Next-generation electric engines: a long tradition of innovation
- Principal Investigator: Prof. Ryszard Pałka, West Pomeranian University of Technology in Szczecin
- Project title: Use of hybrid excited synchronous machines in construction of highly efficient car drives
- Funding scheme: OPUS 9, announced on 16th March 2015
Attempts to use electric motors to power automotive vehicles have been made for many years and intensified especially in the times of successive fuel crises. General Motors came the closest to success in the mid-1990s, when it launched the EV1 model. European car manufacturers, however, failed to rise to the challenge of designing and implementing the production of electric cars at the time.
Nearly all automotive companies have by now introduced electric cars to their portfolio, mostly, however, in the form of prototypes. More and more models are being developed, but vehicles of this type still continue to be treated as a technological novelty. This is a misconception, since electric drives have competed with diesel engines since the dawn of the automotive industry. As far back as the end of the 19th century, customers were able to purchase horseless vehicles equipped with electric motors, and the 100km/h speed barrier was first broken, in 1899, by an electric vehicle: the Belgian La Jamais Contente.
The chief obstacle to mastering electric car technology has to do with the source of electricity, which puts very rigorous demands on other components of the system (primarily the engine). For this reason, electric engine design must take account of the associated limitations. The power unit must also be optimally adjusted to the standard driving cycle. This means that the weight and size of the engine should be reduced to the minimum, without compromising the processing of energy across the entire range of rotational speeds.
Electric motors currently in use in hybrid and electric cars have many important drawbacks; their dimensions, and also power systems, must be considerably resized to guarantee an adequate torque at the outset and at small rotational speeds. At the same time, the use of multi-step gear transmission makes the system more complex, increases its dimensions, and adds to the total weight. The parameters of the currently preferred solutions using permanent magnets are also unsatisfactory, especially at high rotational speeds. In order to neutralize these effects, various techniques of reducing magnetic flux in the machine have been introduced. The conventional approach to the problem involves regulating the excitation current so as to generate a magnetic field opposite to the field of the magnets and thus reduce the latter. This complicates the system and makes it larger.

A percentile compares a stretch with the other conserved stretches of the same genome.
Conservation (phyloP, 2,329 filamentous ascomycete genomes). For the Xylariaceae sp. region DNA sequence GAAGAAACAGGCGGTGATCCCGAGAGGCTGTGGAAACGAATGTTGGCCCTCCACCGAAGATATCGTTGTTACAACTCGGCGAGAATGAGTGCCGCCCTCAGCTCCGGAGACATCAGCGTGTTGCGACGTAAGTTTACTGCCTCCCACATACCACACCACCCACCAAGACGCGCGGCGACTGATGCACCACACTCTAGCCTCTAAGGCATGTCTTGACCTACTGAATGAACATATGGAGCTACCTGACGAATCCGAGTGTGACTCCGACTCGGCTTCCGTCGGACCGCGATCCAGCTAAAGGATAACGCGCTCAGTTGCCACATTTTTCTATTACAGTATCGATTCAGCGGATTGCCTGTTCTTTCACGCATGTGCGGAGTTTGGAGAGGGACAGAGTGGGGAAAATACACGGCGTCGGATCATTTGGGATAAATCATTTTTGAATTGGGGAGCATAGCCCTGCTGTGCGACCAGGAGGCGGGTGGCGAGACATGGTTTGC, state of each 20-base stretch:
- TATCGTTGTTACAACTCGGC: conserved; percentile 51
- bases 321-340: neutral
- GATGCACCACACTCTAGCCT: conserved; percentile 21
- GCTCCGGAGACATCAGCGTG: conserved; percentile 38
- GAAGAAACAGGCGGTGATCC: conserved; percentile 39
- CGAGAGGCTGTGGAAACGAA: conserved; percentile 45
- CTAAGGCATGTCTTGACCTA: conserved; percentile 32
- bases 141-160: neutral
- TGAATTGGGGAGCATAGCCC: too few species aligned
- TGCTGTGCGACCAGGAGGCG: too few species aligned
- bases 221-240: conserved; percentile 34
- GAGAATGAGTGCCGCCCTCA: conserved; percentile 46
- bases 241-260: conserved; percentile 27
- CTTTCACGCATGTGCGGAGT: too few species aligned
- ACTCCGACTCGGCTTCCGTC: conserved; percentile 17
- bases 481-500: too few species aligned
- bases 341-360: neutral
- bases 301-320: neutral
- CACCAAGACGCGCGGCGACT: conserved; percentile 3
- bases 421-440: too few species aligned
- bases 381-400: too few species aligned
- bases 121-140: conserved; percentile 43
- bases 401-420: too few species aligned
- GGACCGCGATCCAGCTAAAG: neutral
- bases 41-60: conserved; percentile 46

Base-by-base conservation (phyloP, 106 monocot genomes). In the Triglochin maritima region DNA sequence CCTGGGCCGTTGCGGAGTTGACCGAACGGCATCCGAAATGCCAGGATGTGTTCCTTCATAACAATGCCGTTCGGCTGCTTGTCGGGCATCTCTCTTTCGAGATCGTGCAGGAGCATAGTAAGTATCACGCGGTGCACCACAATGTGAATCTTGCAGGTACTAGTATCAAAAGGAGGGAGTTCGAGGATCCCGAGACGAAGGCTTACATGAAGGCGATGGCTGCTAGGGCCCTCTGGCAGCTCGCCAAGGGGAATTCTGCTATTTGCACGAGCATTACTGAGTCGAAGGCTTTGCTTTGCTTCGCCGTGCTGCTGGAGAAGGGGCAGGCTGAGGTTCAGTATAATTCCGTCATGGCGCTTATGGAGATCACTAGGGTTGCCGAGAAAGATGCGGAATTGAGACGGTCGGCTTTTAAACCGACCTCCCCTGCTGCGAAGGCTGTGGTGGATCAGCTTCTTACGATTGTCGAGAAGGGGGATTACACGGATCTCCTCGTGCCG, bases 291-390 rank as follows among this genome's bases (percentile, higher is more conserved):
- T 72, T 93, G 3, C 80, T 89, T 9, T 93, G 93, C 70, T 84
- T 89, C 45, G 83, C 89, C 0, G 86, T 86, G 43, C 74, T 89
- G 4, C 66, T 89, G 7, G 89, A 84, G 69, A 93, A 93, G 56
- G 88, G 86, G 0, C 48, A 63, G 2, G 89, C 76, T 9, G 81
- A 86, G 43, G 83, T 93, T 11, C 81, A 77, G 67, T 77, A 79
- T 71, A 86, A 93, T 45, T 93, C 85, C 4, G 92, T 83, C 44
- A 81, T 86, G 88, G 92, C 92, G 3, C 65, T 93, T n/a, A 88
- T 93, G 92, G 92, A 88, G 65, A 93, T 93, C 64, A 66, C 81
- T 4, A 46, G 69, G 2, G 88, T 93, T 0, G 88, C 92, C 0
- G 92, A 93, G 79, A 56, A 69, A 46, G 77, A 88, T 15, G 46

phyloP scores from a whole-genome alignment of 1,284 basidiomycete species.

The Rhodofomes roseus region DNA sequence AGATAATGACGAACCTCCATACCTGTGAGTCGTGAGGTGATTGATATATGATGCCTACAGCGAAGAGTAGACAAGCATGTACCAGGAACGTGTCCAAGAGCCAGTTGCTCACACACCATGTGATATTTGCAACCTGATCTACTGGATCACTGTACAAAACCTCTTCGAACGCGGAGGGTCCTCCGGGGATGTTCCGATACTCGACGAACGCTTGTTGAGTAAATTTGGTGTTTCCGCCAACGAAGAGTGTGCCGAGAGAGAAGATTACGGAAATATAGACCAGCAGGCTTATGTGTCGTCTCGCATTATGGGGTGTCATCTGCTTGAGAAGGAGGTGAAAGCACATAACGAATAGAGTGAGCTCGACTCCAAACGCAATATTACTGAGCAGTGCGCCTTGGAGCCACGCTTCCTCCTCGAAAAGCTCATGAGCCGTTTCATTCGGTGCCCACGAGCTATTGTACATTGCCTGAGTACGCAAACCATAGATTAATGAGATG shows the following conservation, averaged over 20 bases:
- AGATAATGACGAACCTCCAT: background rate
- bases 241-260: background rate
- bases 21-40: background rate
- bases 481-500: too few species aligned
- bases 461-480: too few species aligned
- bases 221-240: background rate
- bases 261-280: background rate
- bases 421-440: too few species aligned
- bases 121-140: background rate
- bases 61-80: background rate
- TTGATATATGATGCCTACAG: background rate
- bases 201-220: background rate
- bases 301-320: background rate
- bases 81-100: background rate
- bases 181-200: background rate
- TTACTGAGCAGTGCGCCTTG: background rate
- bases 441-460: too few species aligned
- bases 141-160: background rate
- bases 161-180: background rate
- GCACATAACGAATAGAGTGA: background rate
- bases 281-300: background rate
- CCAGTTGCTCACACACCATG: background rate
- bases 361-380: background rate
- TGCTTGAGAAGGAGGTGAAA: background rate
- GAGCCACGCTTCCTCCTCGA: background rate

In order to address this issue, our research project, conducted within the framework of the OPUS funding scheme, has developed a completely new high-speed permanent magnet machine, which allows magnetic flux to be regulated (the Electric Controlled Permanent Magnet Excited Synchronous Machine, ECPMSM). It is a combination of a disc-type machine with a transverse flux machine, characterised by the presence of an additional magnetic excitation system, and also high efficiency across the entire spectrum of rotational speeds and loads. The machine boasts a large starting torque and its rotations are easy to regulate. These properties meet all the current requirements of the automotive industry, such as high environmental standards, economic efficiency and small size. Mastering the production technology for an electric engine of this kind would reduce the technological gap that separates our country from developed European ones in this major sector of the economy.
Prof. Ryszard Pałka
He graduated with summa cum laude from the Faculty of Electrical Engineering at the Szczecin University of Technology (1976) and defended a doctoral thesis at the Faculty of Electrical Engineering at the Poznań University of Technology (1979), before being awarded a title of the habilitated doctor at the Institute of Electrical Engineering in Warsaw (1986). In 1983-84, he held a fellowship in the Alexander von Humboldt Foundation at the Institute of Electrical Machines, Traction and Drives of the Technical University of Braunschweig (Germany), where he continued to work between 1988 and 2005. He is currently employed at the Faculty of Electrical Engineering at the West Pomeranian University of Technology in Szczecin. He has participated in several research grants awarded by the National Science Centre and the National Centre for Research and Development, and nearly 25 commissions for companies such as Siemens, Bosch, Volkswagen, BMW, Atlas-Copco, Linde, Thyssen, Nexans, Philips, AEG, RWE and Daimler-Chrysler. He actively collaborates with research centres in Germany, Italy, the UK, Canada, and South Korea. In the past, he also served as Deputy Dean of the Faculty of Electrical Engineering and Deputy Rector for Organisation and Development at the West Pomeranian University of Technology. He is the current Head of the Department of Power Systems and Electrical Drives of the Faculty of Electrical Engineering. He is a member of the Committee on Electrical Engineering of the Polish Academy of Sciences, the International Compumag Society, the Polish Society of Theoretical and Applied Electrical Engineering, and the Polish Society of Applied Electromagnetism. He also serves as Vice-President of Societas Humboldtiana Polonorum.
Date of publication: 5th Jan 2018